Improving Banks’ Merger Quality

11:28:43 AM | 28/3/2019

Banks must ensure their own equity capital and capital adequacy ratio as specified in Circular 41/2016/TT-NHNN by 2020. This rule requires banks to ensure a minimum capital adequacy ratio (CAR) of 8% according to new standards, forcing all banks to change their computing method to comply with the new regulations. This leads small banks, which are financially incapable, to think about mergers for stronger for development. Therefore, according to many experts, bank M&As from 2019 will be more active than some years ago.

Effect from mergers

In the past years, the banking system has witnessed some bank mergers with positive outcomes. The typical M&A deal was between Hanoi Building Commercial Joint Stock Bank (Habubank) and Saigon Hanoi Commercial Joint Stock Bank (SHB) at the end of 2011. At the time of merger, Habubank’s bad debt was VND3,729 billion, accounting for 23.66% of its total outstanding loans. After the combination, SHB’s bad debt was 8.69%. By the end of the third quarter of 2018, its bad debt ratio fell to just 2.297%.

In 2012, given their cross-ownership, Saigon Thuong Tin Commercial Joint Stock Bank (Sacombank) and Vietnam Export Import Commercial Joint Stock Bank (Eximbank) signed a comprehensive strategic agreement. Later, Southern Bank was amalgamated into Sacombank. Then, Eximbank sold all its 8% stake at Sacombank. After admitting Southern Bank, Sacombank had to bear huge debts. In the first six months of 2018, Sacombank managed to take back VND3.6 trillion of bad debt.

The lender’s bad debt ratio was 4.28% at the end of 2017 and less than 3% at the end of 2018. Consolidated profit before tax reached more than VND2.2 trillion in 2018, 20% higher than the plan assigned by the General Meeting of Shareholders. According to its year-end report, the bank’s assets were estimated at VND407 trillion in 2018, an increase of 11% over 2017.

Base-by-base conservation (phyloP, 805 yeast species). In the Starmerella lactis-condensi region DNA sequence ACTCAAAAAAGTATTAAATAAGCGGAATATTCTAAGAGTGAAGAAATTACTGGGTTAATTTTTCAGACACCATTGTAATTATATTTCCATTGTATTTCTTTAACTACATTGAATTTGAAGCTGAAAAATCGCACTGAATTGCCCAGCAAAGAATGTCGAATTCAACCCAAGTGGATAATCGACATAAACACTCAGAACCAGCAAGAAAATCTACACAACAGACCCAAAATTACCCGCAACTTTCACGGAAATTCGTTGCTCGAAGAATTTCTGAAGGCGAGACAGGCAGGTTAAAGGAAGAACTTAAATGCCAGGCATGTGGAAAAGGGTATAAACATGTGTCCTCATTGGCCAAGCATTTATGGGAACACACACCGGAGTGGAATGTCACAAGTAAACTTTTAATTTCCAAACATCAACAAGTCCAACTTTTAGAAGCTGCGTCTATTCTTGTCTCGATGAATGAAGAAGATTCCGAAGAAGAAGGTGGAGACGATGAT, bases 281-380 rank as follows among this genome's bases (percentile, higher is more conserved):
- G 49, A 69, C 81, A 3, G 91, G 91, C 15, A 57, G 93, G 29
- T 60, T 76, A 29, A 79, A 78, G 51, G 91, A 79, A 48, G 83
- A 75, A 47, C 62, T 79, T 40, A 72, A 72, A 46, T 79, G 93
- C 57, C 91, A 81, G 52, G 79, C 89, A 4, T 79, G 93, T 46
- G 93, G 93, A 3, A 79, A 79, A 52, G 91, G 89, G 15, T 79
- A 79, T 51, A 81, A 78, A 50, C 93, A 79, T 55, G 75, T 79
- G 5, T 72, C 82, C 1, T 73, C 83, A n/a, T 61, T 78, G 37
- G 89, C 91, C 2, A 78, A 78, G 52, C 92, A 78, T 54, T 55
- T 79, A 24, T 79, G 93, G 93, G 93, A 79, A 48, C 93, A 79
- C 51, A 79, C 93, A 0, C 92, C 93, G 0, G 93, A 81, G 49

Another notable deal was the amalgamation of Great Asia Commercial Joint Stock Bank (DaiABank) into Ho Chi Minh City Development Joint Stock Commercial Bank (HDBank) and the takeover of SGVF Financial Company by Société Générale Bank (France), a joint venture with Japanese partners to form HD Saison today. After the merger, HDBank quickly caught up and fostered its business operations. With the initial registered capital of VND5 billion, HDBank's registered capital already exceeded VND9.8 trillion. In 2018, HDBank recorded a highest-ever profit before tax of VND4,005 billion, 65.7% higher than 2017.

At December 31, 2018, HDBank's total assets reached VND216,108 billion, an increase of 14.1% over 2017. The owner’s equity rose 14% to VND16,828 billion, ready for Basel II standards when approved by the State Bank.

After admitting Housing Bank Of Mekong Delta (MHB) at the end of 2015, Joint Stock Commercial Bank for Investment and Development of Vietnam (BIDV) increased its registered capital from VND28,112 to VND31,481 billion and its total assets from VND655 trillion to VND695 trillion. In 2018, its total assets exceeded VND1,283 trillion (US$56 billion), retaining its position as the largest commercial bank in Vietnam, and its consolidated pre-tax profit amounted at over VND9,625 billion. Especially, in 2018, BIDV was remarkably successful in dealing with bad debts in the spirit of Resolution 42 of the National Assembly and satisfactorily issued VND4,586 billion worth of bonds to raise capital to boost its financial capacity.

More changes

Complying with Basel II safety standards will surely reshuffle the banking system. Small banks which fail to meet statutory requirements must take merger plans into consideration.
However, bank mergers must be performed with a specific roadmap, placed in a right context and particularly classified “quality”. According to experts, to improve the merger quality, the replacement of old owners with new ones in each joint stock bank via amalgamation must be conducted with care, imposed sustained supervision of competent authorities. At the same time, it is necessary to value the assets of the merged bank in a transparent and public manner. There is also a need for a State capital management mechanism similar to that imposed on State-owned banks.

More upcoming transfers may be seen in some consumer financers, card managers and financial service firms because these potential segments still strongly attract investors in the future.

If bank M&A deals are strictly implemented and controlled, a stronger banking system will take shape. This also comes in line with the State Bank of Vietnam’s advocacy for reducing banks and empowering some local lenders to enhance their competitiveness on global and regional arena.

Quynh Chi